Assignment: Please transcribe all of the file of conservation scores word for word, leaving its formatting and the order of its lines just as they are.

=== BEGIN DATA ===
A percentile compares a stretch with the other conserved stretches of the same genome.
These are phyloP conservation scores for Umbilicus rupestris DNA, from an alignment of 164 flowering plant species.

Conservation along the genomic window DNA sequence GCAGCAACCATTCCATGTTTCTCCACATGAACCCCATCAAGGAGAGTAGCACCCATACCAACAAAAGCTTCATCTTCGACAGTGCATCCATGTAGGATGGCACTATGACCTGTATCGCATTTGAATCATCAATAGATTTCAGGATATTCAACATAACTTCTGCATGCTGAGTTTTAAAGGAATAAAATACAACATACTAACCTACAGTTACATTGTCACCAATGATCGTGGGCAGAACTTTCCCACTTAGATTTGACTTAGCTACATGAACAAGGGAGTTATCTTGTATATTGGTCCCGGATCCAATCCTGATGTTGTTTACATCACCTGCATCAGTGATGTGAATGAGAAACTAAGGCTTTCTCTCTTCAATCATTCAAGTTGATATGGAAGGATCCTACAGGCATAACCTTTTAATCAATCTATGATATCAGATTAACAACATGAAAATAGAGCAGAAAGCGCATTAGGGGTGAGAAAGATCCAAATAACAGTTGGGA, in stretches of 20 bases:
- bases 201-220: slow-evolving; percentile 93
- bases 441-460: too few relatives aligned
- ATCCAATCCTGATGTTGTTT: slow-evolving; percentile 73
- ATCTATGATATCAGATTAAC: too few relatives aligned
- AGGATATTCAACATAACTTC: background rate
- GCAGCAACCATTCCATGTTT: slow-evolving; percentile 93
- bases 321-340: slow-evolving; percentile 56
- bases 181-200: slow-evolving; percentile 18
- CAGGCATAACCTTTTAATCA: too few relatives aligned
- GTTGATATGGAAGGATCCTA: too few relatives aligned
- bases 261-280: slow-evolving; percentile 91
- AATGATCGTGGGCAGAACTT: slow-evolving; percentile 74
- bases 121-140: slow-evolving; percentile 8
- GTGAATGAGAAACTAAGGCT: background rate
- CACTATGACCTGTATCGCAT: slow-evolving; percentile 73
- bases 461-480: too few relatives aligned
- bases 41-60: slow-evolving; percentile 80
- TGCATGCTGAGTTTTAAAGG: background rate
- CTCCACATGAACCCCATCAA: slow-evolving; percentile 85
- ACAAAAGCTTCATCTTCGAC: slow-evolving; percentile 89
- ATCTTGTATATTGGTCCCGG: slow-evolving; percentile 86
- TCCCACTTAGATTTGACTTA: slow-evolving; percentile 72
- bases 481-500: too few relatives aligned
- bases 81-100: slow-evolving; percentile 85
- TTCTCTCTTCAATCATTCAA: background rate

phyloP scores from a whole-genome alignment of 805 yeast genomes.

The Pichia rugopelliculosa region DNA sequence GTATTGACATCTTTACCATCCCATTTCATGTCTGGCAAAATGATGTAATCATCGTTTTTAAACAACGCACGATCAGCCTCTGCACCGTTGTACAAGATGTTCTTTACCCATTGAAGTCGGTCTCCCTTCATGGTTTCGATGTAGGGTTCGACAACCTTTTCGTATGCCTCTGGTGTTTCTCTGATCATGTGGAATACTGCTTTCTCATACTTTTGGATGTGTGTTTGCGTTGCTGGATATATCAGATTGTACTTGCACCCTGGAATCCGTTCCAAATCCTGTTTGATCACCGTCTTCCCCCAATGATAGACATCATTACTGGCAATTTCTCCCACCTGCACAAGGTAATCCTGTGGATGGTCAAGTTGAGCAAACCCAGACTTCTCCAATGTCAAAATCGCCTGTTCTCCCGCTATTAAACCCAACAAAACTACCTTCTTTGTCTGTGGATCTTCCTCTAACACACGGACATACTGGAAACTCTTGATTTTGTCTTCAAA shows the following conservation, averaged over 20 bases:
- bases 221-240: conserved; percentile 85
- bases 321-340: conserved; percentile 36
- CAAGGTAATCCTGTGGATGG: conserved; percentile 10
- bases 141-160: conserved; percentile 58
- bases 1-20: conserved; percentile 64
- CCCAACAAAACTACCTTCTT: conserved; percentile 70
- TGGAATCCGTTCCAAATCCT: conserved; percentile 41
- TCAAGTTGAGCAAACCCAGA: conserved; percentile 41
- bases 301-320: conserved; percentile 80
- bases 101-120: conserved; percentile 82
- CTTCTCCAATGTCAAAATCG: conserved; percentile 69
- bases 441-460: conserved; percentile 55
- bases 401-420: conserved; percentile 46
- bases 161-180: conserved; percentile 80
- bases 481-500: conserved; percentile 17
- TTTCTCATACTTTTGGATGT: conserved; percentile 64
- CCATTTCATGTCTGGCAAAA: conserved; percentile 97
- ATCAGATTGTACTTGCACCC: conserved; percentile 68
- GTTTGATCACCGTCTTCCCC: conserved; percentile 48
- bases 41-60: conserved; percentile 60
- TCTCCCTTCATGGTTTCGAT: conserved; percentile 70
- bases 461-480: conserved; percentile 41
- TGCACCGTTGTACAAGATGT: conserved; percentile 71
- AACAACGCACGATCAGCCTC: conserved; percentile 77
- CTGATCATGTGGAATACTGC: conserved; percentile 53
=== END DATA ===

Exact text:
A percentile compares a stretch with the other conserved stretches of the same genome.
These are phyloP conservation scores for Umbilicus rupestris DNA, from an alignment of 164 flowering plant species.

Conservation along the genomic window DNA sequence GCAGCAACCATTCCATGTTTCTCCACATGAACCCCATCAAGGAGAGTAGCACCCATACCAACAAAAGCTTCATCTTCGACAGTGCATCCATGTAGGATGGCACTATGACCTGTATCGCATTTGAATCATCAATAGATTTCAGGATATTCAACATAACTTCTGCATGCTGAGTTTTAAAGGAATAAAATACAACATACTAACCTACAGTTACATTGTCACCAATGATCGTGGGCAGAACTTTCCCACTTAGATTTGACTTAGCTACATGAACAAGGGAGTTATCTTGTATATTGGTCCCGGATCCAATCCTGATGTTGTTTACATCACCTGCATCAGTGATGTGAATGAGAAACTAAGGCTTTCTCTCTTCAATCATTCAAGTTGATATGGAAGGATCCTACAGGCATAACCTTTTAATCAATCTATGATATCAGATTAACAACATGAAAATAGAGCAGAAAGCGCATTAGGGGTGAGAAAGATCCAAATAACAGTTGGGA, in stretches of 20 bases:
- bases 201-220: slow-evolving; percentile 93
- bases 441-460: too few relatives aligned
- ATCCAATCCTGATGTTGTTT: slow-evolving; percentile 73
- ATCTATGATATCAGATTAAC: too few relatives aligned
- AGGATATTCAACATAACTTC: background rate
- GCAGCAACCATTCCATGTTT: slow-evolving; percentile 93
- bases 321-340: slow-evolving; percentile 56
- bases 181-200: slow-evolving; percentile 18
- CAGGCATAACCTTTTAATCA: too few relatives aligned
- GTTGATATGGAAGGATCCTA: too few relatives aligned
- bases 261-280: slow-evolving; percentile 91
- AATGATCGTGGGCAGAACTT: slow-evolving; percentile 74
- bases 121-140: slow-evolving; percentile 8
- GTGAATGAGAAACTAAGGCT: background rate
- CACTATGACCTGTATCGCAT: slow-evolving; percentile 73
- bases 461-480: too few relatives aligned
- bases 41-60: slow-evolving; percentile 80
- TGCATGCTGAGTTTTAAAGG: background rate
- CTCCACATGAACCCCATCAA: slow-evolving; percentile 85
- ACAAAAGCTTCATCTTCGAC: slow-evolving; percentile 89
- ATCTTGTATATTGGTCCCGG: slow-evolving; percentile 86
- TCCCACTTAGATTTGACTTA: slow-evolving; percentile 72
- bases 481-500: too few relatives aligned
- bases 81-100: slow-evolving; percentile 85
- TTCTCTCTTCAATCATTCAA: background rate

phyloP scores from a whole-genome alignment of 805 yeast genomes.

The Pichia rugopelliculosa region DNA sequence GTATTGACATCTTTACCATCCCATTTCATGTCTGGCAAAATGATGTAATCATCGTTTTTAAACAACGCACGATCAGCCTCTGCACCGTTGTACAAGATGTTCTTTACCCATTGAAGTCGGTCTCCCTTCATGGTTTCGATGTAGGGTTCGACAACCTTTTCGTATGCCTCTGGTGTTTCTCTGATCATGTGGAATACTGCTTTCTCATACTTTTGGATGTGTGTTTGCGTTGCTGGATATATCAGATTGTACTTGCACCCTGGAATCCGTTCCAAATCCTGTTTGATCACCGTCTTCCCCCAATGATAGACATCATTACTGGCAATTTCTCCCACCTGCACAAGGTAATCCTGTGGATGGTCAAGTTGAGCAAACCCAGACTTCTCCAATGTCAAAATCGCCTGTTCTCCCGCTATTAAACCCAACAAAACTACCTTCTTTGTCTGTGGATCTTCCTCTAACACACGGACATACTGGAAACTCTTGATTTTGTCTTCAAA shows the following conservation, averaged over 20 bases:
- bases 221-240: conserved; percentile 85
- bases 321-340: conserved; percentile 36
- CAAGGTAATCCTGTGGATGG: conserved; percentile 10
- bases 141-160: conserved; percentile 58
- bases 1-20: conserved; percentile 64
- CCCAACAAAACTACCTTCTT: conserved; percentile 70
- TGGAATCCGTTCCAAATCCT: conserved; percentile 41
- TCAAGTTGAGCAAACCCAGA: conserved; percentile 41
- bases 301-320: conserved; percentile 80
- bases 101-120: conserved; percentile 82
- CTTCTCCAATGTCAAAATCG: conserved; percentile 69
- bases 441-460: conserved; percentile 55
- bases 401-420: conserved; percentile 46
- bases 161-180: conserved; percentile 80
- bases 481-500: conserved; percentile 17
- TTTCTCATACTTTTGGATGT: conserved; percentile 64
- CCATTTCATGTCTGGCAAAA: conserved; percentile 97
- ATCAGATTGTACTTGCACCC: conserved; percentile 68
- GTTTGATCACCGTCTTCCCC: conserved; percentile 48
- bases 41-60: conserved; percentile 60
- TCTCCCTTCATGGTTTCGAT: conserved; percentile 70
- bases 461-480: conserved; percentile 41
- TGCACCGTTGTACAAGATGT: conserved; percentile 71
- AACAACGCACGATCAGCCTC: conserved; percentile 77
- CTGATCATGTGGAATACTGC: conserved; percentile 53